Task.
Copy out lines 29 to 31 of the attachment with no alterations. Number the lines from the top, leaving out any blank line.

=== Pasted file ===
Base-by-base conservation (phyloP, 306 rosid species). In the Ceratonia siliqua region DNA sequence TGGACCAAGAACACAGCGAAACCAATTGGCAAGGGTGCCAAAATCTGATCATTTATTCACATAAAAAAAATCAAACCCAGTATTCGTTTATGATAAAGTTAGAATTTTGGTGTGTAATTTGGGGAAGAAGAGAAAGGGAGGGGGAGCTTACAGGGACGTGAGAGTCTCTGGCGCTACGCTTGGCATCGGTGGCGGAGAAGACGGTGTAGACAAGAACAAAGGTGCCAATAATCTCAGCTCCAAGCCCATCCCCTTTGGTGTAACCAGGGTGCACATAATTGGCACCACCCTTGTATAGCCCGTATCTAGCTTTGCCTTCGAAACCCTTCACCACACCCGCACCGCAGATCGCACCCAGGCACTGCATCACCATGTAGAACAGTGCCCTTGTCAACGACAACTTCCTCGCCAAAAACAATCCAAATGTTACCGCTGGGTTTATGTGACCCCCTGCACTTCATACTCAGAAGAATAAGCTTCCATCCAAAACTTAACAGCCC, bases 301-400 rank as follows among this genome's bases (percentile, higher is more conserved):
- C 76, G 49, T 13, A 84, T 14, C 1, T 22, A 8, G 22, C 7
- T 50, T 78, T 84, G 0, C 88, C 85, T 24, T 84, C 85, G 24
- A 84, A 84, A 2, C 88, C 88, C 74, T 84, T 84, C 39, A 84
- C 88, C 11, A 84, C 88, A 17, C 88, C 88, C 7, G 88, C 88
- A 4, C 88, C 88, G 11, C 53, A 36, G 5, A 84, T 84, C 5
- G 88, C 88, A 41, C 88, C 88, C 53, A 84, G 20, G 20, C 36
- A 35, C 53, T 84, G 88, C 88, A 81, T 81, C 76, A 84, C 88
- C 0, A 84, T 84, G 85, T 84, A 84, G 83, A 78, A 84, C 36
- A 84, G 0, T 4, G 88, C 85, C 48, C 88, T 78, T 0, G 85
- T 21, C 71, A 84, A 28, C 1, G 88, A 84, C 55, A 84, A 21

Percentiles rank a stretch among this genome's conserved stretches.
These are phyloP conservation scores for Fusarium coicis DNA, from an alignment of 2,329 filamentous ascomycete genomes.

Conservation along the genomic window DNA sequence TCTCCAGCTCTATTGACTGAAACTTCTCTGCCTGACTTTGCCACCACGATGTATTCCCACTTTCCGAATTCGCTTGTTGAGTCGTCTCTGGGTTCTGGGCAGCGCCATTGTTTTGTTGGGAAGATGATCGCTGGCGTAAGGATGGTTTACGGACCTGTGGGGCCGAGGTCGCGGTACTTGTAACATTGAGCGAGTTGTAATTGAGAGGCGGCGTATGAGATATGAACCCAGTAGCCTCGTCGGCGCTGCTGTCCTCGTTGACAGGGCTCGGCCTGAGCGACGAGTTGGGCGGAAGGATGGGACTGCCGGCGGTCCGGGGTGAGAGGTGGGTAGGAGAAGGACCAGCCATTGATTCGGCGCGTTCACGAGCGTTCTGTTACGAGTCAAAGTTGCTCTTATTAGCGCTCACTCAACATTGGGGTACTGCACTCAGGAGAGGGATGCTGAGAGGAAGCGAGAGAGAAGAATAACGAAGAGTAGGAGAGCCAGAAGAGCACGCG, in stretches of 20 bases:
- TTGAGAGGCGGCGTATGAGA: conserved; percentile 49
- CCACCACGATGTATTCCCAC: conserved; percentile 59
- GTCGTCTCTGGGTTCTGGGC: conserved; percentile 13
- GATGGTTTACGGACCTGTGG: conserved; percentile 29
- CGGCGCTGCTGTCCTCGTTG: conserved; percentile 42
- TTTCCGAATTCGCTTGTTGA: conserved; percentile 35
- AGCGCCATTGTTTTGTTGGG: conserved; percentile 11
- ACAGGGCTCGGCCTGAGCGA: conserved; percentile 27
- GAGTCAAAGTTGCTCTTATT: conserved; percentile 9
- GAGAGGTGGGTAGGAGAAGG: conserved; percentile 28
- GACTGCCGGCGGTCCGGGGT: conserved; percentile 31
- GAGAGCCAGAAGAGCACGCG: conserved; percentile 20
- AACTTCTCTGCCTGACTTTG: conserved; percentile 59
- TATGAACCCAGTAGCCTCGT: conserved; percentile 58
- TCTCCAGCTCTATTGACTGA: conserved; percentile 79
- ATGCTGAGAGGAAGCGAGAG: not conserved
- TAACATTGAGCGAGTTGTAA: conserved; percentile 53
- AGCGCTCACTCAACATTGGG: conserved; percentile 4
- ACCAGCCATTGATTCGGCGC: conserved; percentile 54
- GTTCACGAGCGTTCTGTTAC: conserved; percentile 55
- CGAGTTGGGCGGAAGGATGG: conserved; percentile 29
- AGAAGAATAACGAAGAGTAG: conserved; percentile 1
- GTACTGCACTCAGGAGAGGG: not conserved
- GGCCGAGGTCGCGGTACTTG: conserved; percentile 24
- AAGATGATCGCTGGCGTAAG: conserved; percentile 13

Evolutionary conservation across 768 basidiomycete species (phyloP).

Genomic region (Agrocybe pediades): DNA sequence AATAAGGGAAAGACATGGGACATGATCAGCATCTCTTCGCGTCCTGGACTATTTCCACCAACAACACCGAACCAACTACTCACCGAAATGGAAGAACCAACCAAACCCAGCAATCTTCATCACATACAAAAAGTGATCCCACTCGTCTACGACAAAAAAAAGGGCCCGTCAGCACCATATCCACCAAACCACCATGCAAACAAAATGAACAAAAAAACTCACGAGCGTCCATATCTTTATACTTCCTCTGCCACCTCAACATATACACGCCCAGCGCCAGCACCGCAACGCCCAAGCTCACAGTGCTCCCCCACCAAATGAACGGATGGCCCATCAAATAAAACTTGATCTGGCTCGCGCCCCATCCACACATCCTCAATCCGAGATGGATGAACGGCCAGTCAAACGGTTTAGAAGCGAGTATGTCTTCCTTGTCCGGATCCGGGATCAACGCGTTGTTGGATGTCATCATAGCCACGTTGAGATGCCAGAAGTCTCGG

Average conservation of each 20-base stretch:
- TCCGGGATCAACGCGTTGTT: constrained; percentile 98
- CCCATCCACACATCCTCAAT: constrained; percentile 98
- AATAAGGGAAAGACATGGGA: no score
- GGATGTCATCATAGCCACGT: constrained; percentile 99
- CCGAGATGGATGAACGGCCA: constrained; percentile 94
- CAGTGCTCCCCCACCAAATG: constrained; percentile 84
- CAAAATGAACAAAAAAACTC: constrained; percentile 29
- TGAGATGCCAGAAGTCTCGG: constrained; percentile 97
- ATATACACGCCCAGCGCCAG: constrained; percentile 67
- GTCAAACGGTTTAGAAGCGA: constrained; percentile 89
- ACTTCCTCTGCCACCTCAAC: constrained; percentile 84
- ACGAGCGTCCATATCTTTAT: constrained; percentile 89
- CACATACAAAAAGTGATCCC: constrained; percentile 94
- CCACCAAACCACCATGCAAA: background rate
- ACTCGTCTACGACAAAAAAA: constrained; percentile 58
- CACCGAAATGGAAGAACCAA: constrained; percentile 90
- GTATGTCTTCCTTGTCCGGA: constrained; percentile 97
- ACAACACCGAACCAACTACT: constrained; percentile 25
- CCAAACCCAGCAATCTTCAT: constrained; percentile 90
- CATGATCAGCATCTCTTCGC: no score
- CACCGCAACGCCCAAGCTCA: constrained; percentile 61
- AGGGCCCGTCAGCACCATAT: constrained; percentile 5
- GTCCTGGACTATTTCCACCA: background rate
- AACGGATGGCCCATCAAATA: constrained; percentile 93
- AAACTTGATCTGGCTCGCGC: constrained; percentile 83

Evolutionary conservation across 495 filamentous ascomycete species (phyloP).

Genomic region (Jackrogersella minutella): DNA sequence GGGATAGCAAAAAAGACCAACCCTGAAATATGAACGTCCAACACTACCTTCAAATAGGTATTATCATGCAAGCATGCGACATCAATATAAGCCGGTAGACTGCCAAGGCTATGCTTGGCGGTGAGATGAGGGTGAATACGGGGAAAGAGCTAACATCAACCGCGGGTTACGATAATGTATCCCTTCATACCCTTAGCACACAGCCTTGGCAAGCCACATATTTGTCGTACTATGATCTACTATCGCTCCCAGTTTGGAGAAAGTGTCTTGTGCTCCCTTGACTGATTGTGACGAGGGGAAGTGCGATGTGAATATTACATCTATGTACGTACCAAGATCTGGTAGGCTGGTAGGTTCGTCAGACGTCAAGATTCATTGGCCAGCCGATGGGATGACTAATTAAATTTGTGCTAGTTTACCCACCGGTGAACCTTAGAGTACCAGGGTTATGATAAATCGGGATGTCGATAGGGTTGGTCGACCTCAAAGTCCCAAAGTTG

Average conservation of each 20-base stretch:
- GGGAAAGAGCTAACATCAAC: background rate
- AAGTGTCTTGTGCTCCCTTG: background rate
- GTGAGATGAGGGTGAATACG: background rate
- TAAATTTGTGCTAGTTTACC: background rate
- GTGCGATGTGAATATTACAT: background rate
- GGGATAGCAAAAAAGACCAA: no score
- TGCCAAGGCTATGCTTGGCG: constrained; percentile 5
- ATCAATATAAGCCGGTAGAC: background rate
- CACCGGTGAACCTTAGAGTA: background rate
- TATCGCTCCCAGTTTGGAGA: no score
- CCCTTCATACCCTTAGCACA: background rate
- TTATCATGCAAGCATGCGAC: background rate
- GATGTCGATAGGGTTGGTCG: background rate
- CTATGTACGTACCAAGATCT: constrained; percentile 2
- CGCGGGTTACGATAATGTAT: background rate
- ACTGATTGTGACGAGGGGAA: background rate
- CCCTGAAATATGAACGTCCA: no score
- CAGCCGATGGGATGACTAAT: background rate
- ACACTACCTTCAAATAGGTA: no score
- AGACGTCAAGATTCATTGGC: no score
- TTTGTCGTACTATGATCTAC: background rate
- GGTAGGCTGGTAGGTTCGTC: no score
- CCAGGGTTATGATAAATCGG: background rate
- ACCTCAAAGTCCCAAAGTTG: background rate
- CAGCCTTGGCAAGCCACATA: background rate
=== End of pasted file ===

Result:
- TCTCCAGCTCTATTGACTGA: conserved; percentile 79
- ATGCTGAGAGGAAGCGAGAG: not conserved
- TAACATTGAGCGAGTTGTAA: conserved; percentile 53